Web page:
• To generate imperfect, short drafts of writing in one's preferred genre--poetry, fiction, and/or essays--in the spirit of all these explorations
• To be with these contemplations and prompts with a community of supportive, like-minded people
• To optionally share and discuss our writing with the group
Each week will involve segments of class where we'll read and discuss writing from the masters, plus have guided in-class writing time, as a way in to contemplation death and related topics. Weekly topics will loosely break down as follows, though these holistically overlap:
WEEK ONE: LIFE AND DEATH AND ALL THE REST
We'll get to know each other and why we've come, and ground rules for the space will be set. We'll read, discuss, and write about what the very nature of what death--and by extension, life--might be.
WEEK TWO: WHO IS THE "WHO" WHO DIES?
What/who is the self? What/who is the other? Who is the "who" who dies? We'll read, discuss, and write around these questions.
WEEK THREE: DEATH AND SOCIETY
We'll go larger now: We'll read, discuss, and write about big-picture issues around death, society, and systems of oppression.
WEEK FOUR: DEATH, HOPE, AND RENEWAL
In the spirit of hope, we'll read, discuss, and write about possibilities for what can grow from, or be renewed by, death.
RECEIVING THE ZOOM LINK: For one-day workshops, we send out the link to attend the Zoom session 1 - 2 days before the event, via email. For multi-week workshops, you should receive info and the link about a week before the first meeting. Please mark your calendars and look for our emails. If you don't see the email in your inbox on the day before the event (or a few days before, in the case of multi-week workshops), please check your spam and junk mail folders (and search all folders) for an email from firstname.lastname@example.org. We have found that very often our emails end up in those folders. This is based on your own email settings, and you can prevent this by adding our email as a contact.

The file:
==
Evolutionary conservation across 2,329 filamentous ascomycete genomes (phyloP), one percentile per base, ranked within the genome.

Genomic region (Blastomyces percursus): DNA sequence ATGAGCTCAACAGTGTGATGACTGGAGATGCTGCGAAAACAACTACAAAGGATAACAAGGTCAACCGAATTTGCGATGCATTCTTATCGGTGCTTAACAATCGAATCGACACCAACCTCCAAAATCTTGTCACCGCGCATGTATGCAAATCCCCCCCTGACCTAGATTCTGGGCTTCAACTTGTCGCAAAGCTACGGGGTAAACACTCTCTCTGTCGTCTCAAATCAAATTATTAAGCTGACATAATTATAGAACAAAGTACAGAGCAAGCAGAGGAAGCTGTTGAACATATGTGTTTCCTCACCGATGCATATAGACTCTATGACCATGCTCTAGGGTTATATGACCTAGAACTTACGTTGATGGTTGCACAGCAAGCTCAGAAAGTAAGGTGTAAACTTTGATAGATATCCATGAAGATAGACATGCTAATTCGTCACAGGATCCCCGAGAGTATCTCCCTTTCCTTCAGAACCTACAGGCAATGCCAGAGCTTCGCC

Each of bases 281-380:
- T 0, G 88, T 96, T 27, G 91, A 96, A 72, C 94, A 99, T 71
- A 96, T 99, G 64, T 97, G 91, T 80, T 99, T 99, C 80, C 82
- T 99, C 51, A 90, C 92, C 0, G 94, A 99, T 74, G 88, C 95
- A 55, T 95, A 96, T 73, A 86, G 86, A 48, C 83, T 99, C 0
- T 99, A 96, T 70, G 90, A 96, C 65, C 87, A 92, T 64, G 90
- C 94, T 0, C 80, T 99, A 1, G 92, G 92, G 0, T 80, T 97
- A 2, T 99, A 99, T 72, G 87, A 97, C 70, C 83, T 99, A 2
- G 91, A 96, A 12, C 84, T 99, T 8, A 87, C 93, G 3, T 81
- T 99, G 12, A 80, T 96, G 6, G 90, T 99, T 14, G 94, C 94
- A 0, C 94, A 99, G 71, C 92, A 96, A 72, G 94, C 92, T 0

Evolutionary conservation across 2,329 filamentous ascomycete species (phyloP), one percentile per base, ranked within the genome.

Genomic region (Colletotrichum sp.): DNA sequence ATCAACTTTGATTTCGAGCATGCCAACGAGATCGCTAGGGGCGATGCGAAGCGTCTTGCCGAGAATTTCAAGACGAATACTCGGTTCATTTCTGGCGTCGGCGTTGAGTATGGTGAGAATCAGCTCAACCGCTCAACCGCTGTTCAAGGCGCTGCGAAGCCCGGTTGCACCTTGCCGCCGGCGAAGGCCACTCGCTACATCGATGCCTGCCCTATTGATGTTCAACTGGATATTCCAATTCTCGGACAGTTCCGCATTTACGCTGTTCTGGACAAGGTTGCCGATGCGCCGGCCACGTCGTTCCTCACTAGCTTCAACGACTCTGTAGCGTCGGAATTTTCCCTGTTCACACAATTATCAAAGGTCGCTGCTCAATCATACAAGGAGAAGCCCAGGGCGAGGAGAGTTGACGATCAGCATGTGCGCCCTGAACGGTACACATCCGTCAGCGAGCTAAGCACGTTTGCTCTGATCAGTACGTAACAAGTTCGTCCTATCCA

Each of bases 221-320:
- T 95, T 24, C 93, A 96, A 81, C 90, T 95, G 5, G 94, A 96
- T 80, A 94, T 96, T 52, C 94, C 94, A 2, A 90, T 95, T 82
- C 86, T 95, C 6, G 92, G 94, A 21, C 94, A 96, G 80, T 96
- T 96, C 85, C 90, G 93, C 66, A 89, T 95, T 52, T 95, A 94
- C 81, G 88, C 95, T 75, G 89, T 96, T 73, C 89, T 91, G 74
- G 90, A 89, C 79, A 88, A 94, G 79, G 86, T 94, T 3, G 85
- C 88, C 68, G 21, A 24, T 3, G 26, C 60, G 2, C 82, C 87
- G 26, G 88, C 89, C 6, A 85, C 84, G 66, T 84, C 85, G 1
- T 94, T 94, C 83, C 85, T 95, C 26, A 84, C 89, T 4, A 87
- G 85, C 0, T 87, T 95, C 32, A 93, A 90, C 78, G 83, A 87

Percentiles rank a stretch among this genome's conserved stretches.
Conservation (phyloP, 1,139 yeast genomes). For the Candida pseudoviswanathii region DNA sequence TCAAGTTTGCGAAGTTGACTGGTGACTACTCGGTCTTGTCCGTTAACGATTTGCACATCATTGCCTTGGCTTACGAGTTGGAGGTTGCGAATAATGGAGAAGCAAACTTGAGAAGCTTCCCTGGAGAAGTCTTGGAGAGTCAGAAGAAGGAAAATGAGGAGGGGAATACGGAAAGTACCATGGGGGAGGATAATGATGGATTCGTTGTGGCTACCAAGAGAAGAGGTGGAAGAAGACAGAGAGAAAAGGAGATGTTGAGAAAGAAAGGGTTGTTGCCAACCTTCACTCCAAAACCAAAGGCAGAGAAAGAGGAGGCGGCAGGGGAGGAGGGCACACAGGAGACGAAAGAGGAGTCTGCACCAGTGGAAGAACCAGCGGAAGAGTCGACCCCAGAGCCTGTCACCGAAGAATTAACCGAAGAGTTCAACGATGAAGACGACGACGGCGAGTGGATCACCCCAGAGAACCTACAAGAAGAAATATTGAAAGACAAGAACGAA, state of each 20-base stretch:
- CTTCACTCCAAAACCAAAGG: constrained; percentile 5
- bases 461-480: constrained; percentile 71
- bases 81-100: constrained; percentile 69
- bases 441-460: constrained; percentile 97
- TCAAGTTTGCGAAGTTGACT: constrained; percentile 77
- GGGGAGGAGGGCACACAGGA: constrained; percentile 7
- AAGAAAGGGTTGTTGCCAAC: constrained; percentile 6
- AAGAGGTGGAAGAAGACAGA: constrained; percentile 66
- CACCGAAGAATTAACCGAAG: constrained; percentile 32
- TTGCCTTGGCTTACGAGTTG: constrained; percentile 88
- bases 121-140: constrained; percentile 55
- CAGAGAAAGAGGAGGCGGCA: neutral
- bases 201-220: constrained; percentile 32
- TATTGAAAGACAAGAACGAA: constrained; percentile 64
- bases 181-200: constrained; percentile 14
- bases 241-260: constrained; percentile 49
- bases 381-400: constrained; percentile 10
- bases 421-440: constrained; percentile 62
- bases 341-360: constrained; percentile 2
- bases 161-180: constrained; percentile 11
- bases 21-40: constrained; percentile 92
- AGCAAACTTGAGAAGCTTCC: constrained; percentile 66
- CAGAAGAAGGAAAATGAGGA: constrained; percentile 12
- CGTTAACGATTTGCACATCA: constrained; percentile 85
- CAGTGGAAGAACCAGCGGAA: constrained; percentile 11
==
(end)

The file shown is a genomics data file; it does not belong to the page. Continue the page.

ONLINE SESSIONS happen remotely, via Zoom video conference. All you need is a laptop, computer, or phone with functioning audio and a webcam. Those who RSVP receive directions and a link to "join" the session via email (please see above note about receiving the Zoom link). All online instructors will log on to the video conference 10 minutes before the start of the session, to help anyone with technical issues, so please plan to log on early if you'd like assistance! We'll do everything in our power to help you get comfortable with this new format, though when the session begins, we will not be able to assist with technical difficulties.
REFUND & CREDIT POLICIES AT PVWW
If you withdraw from a workshop ten days or more before the start of the class: You'll receive full credit toward another workshop OR a full refund. If you withdraw from a workshop nine days before the start of the class up until 48 hours before: You'll receive a refund minus 20%. If you withdraw from a workshop less than 48 hours before the start of a class or after the class has begun: We are not able to offer you credit toward another class or any refund, unless in the case of a medical emergency, or if we are able to fill your spot. If you are absent on the day of your workshop or miss it for any reason, we are unable to offer any kind of refund. If we have to cancel a class for any reason, you will receive a full refund, or if you choose, credit in the amount of your payment, to be used for any future PVWW class. Anyone who does not specify whether they would like a refund or a credit for a cancelled class will automatically be refunded. Please contact Joy (email@example.com) for all matters concerning credit and refunds.